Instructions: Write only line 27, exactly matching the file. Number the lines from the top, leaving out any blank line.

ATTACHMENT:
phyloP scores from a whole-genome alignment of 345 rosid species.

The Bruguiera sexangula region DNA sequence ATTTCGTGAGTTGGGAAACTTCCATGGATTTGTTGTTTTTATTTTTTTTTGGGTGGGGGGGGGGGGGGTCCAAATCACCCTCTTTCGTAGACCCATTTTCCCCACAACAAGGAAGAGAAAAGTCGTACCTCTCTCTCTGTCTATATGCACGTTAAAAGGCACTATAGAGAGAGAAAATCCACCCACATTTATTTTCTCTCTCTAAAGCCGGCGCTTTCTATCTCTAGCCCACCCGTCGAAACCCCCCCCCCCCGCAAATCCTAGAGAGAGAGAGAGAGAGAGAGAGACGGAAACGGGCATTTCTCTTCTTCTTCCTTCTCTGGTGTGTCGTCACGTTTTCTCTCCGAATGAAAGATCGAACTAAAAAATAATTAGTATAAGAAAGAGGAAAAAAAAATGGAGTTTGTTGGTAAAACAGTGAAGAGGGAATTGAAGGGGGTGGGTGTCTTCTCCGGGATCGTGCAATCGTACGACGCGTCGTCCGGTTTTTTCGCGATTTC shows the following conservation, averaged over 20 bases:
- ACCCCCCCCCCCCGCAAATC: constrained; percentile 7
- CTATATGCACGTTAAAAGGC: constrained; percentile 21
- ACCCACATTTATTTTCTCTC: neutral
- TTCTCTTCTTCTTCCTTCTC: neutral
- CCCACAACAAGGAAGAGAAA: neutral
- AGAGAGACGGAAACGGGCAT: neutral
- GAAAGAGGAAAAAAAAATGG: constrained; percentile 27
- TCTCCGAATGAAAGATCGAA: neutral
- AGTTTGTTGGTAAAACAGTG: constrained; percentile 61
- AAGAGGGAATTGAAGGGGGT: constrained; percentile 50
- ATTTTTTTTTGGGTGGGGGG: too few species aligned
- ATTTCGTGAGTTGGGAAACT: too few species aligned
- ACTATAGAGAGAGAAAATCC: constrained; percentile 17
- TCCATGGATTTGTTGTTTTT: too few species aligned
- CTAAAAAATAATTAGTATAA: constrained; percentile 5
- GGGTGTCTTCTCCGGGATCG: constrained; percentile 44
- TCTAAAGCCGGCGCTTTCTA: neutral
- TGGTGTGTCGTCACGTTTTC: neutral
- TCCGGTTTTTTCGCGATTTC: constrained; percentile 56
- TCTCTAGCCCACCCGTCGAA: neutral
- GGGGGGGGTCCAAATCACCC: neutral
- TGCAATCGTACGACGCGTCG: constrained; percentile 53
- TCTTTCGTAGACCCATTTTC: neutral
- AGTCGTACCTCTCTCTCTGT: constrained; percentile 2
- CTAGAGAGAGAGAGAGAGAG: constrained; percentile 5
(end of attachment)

- CTAGAGAGAGAGAGAGAGAG: constrained; percentile 5